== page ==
How to Worry Kim Jong-il (Page 2 of 2)

We should be clear that this would not require development of a ‘new’ nuclear weapon because it would be based on an existing weapon and a long-standing military requirement. Such an approach would be consistent with the policy of the Obama administration that stockpile modernization will ‘use only nuclear components based on previously tested designs, and will not support new military missions or provide for new military capabilities.’

Even so, our recommended effort might still evoke comparisons with the Bush administration’s controversial ‘Robust Nuclear Earth Penetrator’ study. To allay these concerns, however, the United States should make clear that, should an underground nuclear explosive test be necessary to confirm the reliability of a modified B83, it would look for other options to meet this military requirement.

Our proposal wouldn’t threaten strategic stability with Moscow or Beijing because of both the number and the nature of the weapons. First, the number of converted penetrators would be kept small, consistent with a niche capability against North Korea, which means they couldn’t threaten the redundant and variegated forces of Russia or China. In any event, we doubt Russia or China would be genuinely threatened by such an effort. Russian officials didn’t object to the development of the B61-11, even though that penetrator was clearly intended to defeat Russian targets in frozen tundra. Indeed, it’s also likely that many important Russian facilities are much too hard for even nuclear weapons.

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Nor would our proposal make the B83 ‘more usable’ or lower the threshold for nuclear use. Such a penetrator could only be used, as the 2010 Nuclear Posture Review states, in extreme circumstances. Consistent with that reality, the United States should make clear that it would also invest heavily in conventional penetrators and functional defeat approaches that would provide the president with credible, indeed more desirable, non-nuclear options for holding at risk targets in hard rock. Kim will only be more cautious if he knows that the president has a full suite of options, including non-nuclear ones, to get at him wherever he may hide. Until then, however, his realization that he isn’t immune may help him reconsider some of his more reckless behaviour.    

Our first priority at this moment is to ensure the security of allies, particularly Japan and South Korea. It is our security umbrella that allows each state to remain non-nuclear even in the face of North Korea’s provocative behaviour, including its testing and development of nuclear weapons. Since the end of the Cold War, however, the United States has deemphasized its tactical nuclear weapons, affirming that ‘it has no nuclear weapons on the Korean Peninsula’ in the 2005 Six Party Agreement and announcing plans to retire the nuclear-armed Tomahawk missile by 2013. In response to North Korea's provocative behaviour, calls have arisen in Japan for an independent nuclear capability and in South Korea for the emplacement of US tactical nuclear weapons. Neither of these would be positive developments, but they reflect genuine and reasonable security concerns. Compared to these outcomes, a new casing for the B83 seems a reasonable response to North Korea’s dangerous behaviour.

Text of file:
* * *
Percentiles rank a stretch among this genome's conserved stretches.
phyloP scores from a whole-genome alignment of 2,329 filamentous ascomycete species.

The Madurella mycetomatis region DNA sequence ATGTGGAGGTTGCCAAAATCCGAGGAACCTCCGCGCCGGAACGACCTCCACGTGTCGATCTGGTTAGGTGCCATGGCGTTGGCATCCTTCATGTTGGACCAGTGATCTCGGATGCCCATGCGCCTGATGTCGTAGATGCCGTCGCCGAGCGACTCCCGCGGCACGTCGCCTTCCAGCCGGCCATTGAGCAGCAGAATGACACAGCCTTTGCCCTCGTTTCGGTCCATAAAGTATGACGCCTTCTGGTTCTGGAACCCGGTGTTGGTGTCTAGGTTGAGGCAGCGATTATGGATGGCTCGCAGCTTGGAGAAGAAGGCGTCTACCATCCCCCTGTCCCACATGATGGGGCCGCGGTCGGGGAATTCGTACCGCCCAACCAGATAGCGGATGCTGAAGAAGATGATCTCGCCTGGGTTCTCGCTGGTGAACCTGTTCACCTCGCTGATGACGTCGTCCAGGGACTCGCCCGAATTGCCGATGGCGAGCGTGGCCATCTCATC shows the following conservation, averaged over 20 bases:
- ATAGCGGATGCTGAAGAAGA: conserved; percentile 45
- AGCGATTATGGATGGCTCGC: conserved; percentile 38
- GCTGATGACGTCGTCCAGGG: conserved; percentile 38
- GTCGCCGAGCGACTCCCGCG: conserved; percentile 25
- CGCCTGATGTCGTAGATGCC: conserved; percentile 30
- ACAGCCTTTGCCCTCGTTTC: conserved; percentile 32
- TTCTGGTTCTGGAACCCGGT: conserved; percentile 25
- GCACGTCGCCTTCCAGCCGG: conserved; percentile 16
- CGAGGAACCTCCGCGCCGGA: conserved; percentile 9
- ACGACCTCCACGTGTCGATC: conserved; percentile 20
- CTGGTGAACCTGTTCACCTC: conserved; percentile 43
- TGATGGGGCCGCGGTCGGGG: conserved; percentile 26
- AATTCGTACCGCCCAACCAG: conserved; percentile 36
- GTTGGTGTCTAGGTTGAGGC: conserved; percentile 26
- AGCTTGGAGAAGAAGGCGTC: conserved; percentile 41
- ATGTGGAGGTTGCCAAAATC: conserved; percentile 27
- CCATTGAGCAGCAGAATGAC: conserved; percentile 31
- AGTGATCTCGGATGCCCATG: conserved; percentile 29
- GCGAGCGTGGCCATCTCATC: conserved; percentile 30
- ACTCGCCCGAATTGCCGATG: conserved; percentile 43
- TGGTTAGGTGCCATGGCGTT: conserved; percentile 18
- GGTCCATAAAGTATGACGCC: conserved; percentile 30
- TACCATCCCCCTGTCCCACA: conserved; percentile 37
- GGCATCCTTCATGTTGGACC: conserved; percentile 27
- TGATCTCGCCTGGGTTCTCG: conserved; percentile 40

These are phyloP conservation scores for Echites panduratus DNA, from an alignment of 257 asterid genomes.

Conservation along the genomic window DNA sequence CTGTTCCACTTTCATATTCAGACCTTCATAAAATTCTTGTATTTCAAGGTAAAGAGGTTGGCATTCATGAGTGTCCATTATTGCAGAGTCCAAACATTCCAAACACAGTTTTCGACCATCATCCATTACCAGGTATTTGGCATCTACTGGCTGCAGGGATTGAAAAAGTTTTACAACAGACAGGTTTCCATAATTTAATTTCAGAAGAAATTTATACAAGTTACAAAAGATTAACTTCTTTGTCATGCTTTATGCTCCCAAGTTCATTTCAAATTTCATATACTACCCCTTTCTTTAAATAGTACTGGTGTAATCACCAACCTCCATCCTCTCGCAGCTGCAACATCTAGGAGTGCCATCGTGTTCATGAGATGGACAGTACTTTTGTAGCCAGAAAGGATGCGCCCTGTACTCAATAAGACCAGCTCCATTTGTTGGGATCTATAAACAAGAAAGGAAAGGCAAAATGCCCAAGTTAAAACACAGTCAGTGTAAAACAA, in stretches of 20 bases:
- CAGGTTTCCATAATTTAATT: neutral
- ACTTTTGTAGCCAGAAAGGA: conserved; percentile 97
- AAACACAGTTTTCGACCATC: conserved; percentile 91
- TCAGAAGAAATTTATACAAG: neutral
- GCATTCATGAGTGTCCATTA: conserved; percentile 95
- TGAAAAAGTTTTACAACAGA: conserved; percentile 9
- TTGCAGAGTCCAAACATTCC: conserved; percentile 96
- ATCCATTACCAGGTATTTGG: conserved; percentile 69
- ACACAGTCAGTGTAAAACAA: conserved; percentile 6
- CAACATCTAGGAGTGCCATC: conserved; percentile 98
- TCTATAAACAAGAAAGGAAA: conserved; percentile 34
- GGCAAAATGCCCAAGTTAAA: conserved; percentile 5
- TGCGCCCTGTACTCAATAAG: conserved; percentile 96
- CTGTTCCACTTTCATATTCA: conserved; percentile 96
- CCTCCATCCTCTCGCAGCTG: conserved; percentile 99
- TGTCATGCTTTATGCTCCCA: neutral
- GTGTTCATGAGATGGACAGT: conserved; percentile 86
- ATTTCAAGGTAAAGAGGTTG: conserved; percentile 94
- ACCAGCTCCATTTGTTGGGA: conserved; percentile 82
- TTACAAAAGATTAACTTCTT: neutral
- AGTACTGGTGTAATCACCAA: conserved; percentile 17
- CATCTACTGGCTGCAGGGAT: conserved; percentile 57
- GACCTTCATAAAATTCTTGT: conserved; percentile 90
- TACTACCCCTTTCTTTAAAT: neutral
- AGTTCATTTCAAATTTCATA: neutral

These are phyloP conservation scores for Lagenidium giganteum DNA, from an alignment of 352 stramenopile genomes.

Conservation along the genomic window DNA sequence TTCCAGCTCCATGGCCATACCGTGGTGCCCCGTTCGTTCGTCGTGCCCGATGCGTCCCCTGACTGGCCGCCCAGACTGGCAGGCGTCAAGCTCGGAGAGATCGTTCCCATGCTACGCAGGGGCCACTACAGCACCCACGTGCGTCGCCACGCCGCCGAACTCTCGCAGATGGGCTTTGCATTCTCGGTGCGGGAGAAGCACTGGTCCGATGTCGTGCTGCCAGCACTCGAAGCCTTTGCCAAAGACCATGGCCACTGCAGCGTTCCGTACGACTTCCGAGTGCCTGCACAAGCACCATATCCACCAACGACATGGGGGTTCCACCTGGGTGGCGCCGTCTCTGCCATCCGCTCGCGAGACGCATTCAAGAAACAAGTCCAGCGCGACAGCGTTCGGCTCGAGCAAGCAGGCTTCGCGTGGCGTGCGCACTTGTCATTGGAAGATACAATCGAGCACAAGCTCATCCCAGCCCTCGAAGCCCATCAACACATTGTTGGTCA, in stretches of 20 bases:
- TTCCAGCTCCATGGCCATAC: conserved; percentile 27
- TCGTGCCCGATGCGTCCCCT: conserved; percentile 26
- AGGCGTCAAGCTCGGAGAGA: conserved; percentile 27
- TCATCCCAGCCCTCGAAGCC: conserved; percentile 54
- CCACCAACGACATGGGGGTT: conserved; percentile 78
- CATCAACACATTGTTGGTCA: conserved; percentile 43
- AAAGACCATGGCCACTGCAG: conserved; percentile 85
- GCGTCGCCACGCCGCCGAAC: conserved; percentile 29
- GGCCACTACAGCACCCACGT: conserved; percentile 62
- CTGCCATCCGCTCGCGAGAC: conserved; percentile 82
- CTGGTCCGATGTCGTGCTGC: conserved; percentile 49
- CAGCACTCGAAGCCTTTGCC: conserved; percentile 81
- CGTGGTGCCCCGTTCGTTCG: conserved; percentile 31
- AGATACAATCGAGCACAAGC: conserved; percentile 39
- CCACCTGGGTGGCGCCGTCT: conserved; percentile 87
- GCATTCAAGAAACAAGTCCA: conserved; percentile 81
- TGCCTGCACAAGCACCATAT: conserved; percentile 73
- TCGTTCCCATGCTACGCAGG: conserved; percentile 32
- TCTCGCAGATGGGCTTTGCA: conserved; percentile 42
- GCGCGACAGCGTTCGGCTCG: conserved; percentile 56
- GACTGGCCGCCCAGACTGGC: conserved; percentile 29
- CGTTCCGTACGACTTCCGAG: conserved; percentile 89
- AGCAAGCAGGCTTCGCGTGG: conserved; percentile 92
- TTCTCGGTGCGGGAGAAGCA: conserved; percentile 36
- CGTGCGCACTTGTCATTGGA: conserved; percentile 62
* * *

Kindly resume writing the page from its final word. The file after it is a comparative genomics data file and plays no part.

Kim Jong-il’s aggressive behaviour demonstrates the continuing importance of deterrence. The best US response is to maintain capabilities that clearly demonstrate to him that the United States has a credible and effective option to hold at risk what he values most, while preserving stability and respecting our international non-proliferation commitments. Such a capability would help encourage Kim to err on the side of caution when contemplating provocations that might escalate, such as the attacks on the Cheonan and Yeonpyeong. A modified B83 is just such a capability.

Jeffrey Lewis is Director of the East Asia Nonproliferation Programme at the James Martin Center for Nonproliferation Studies at the Monterey Institute of International Studies. He also founded and maintains the leading blog on nuclear arms control and nonproliferation, Before joining CNS, he was Executive Director of the Nuclear Strategy Initiative at the New American Foundation. Elbridge Colby is a research analyst at the Center for Naval Analyses, where he focuses on strategic, deterrence, proliferation, and related issues. From 2009 to 2010, he served as policy advisor to the Secretary of Defence’s Representative for the follow-on to the Strategic Arms Reduction Treaty.

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